Key role for Swiss in Olympics doping checks


Swiss scientists are testing blood samples during the Turin Olympics on behalf of the World Anti-Doping Agency (Wada).

This content was published on February 20, 2006 minutes

The tests form part of the more than 1,000 checks for banned substances being carried out during the Games.

While urine samples are being analysed by Italian experts, scientists at the Lausanne-based doping analysis laboratory are responsible for blood testing on athletes. In total 50 analysts will work night and day on the samples.

The Swiss team, led by Martial Saugy, is based at a Turin hospital centre and is working closely with an Italian laboratory.

At the opening ceremony the president of the International Olympic Committee (IOC), Jacques Rogge, called on athletes to "compete in a spirit of fair play, mutual understanding and respect, and above all, to compete cleanly by refusing doping".

But just six days after the first Olympic event, the IOC announced the first positive test for a banned substance.

The Russian biathlete Olga Pyleva was stripped of her silver medal and excluded from further competition as stringent anti-doping checks came into effect.

Good reputation

The Swiss laboratory is attached to the Lausanne University institute for forensic medicine.

Saugy said the fact that his team had been asked to analyse tests showed that their reputation in the field had been established.

"It is recognition of the work carried out over a number of years by our laboratory," the biologist told swissinfo.

But Saugy said that while it was the Wada's decision to call in Swiss help, this had to be agreed with the Turin Games organisers, Toroc, and the IOC.

"The decision to send a foreign team to the Olympic venue was not readily accepted by the Italian government and Toroc," he said.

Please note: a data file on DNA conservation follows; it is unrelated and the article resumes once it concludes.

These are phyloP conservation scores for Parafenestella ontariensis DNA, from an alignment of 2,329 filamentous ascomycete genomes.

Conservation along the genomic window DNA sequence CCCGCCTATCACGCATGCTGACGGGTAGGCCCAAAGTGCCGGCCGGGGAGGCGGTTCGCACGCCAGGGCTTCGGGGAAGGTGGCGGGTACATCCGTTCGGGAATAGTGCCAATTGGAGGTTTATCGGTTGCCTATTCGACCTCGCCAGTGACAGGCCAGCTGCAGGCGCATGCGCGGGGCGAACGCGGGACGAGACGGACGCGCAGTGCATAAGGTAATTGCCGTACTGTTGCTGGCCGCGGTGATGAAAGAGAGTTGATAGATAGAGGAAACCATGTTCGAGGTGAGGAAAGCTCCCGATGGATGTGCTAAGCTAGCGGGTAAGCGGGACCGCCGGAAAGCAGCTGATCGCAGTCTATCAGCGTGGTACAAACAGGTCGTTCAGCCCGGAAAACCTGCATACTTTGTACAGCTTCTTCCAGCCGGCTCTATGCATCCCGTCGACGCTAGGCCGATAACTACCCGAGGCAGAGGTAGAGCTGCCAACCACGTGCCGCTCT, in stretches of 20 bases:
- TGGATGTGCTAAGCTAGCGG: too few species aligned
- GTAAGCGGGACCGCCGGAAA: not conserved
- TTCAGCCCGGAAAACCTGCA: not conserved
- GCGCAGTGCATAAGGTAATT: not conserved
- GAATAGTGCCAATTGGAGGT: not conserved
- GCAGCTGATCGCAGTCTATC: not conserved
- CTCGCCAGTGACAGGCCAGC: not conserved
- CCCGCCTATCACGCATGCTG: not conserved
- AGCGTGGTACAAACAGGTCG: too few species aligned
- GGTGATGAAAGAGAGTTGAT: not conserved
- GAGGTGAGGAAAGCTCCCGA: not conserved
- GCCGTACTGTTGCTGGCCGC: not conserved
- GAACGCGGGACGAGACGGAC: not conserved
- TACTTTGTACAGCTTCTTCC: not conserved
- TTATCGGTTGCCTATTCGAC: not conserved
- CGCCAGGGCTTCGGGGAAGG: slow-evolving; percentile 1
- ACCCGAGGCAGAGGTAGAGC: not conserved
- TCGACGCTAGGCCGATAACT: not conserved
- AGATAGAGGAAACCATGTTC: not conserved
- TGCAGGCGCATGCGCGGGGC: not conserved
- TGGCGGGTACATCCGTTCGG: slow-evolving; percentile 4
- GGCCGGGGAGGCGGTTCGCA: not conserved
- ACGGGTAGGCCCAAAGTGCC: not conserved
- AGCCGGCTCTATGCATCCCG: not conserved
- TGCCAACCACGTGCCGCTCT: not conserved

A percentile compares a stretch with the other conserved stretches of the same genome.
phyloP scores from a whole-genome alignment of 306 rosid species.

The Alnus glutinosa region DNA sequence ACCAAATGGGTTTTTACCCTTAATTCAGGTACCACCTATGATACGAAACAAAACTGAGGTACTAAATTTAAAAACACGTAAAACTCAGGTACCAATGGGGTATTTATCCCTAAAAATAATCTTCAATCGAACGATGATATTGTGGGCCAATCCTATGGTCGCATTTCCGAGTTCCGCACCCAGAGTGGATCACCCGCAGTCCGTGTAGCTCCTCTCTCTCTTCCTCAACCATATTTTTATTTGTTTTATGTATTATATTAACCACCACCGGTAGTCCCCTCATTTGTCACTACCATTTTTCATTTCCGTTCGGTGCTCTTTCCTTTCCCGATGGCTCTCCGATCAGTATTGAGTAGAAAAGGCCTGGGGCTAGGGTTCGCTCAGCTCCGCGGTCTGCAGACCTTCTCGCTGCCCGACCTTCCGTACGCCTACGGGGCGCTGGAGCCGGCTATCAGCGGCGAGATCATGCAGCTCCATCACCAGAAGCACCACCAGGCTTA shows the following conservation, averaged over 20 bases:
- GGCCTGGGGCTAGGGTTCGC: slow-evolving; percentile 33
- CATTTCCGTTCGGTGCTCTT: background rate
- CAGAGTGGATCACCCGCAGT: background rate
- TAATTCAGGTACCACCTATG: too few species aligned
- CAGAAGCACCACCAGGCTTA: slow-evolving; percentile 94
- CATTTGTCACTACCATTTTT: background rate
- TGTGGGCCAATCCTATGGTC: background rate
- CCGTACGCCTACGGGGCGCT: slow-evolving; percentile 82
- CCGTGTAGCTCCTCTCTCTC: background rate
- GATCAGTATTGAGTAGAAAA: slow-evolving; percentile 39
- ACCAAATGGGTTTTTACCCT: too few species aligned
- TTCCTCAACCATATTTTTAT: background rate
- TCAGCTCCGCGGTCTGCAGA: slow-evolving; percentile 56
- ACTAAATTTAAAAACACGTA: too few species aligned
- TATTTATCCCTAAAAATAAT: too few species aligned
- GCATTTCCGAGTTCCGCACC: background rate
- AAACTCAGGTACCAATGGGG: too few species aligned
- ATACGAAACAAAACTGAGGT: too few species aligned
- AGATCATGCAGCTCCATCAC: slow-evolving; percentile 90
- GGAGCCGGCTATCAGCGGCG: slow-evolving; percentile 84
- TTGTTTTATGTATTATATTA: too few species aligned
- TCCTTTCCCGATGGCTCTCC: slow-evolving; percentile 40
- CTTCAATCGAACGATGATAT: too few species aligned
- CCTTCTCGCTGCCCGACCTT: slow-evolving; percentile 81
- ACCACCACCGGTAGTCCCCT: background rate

"The IOC normally only deals with the one doping body selected by the organisers," Saugy said, adding that his colleagues from the Italian laboratory had been very cooperative and had made sure the Swiss were accepted in Turin.


Under Italian law, the samples cannot be sent to Switzerland for analysis. The Swiss laboratory was obliged to prove that it would obtain the same results from testing in Turin as it would at home.

Another problem was that the equipment needed for the testing had to brought into Piedmont at the expense of the Lausanne laboratory.

Eight Swiss analysts are working on the project, which will earn the Lausanne laboratory around €100,000 (SFr156,000).

"We aren't here for the money," concluded Saugy. "Rather we're here for the challenge and the important contacts we can make. What's more, being accredited to the Games is great publicity for us."

swissinfo, Mathias Froidevaux

In brief

The International Olympic Committee and the Italian authorities originally disagreed over the doping issue. The IOC wanted doping cases to be given sport-based punishments, but Italy considers it a crime and therefore subject to penal law.

A compromise was found for the Games: the IOC is in charge of the tests, but anyone found guilty of doping will be dealt with by the Italians.

The World Anti-Doping Agency appointed the Swiss doping analysis laboratory to carry out the blood tests. Urine samples are being analysed by Italian experts in Rome.

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Key facts

Eight Swiss analysts are working on the blood tests for the Winter Olympic Games.
More than 1,000 blood and urine tests will have been carried out by the end of the Games.
Four years ago at the Salt Lake City Games the International Olympic Committee recorded seven positive tests.

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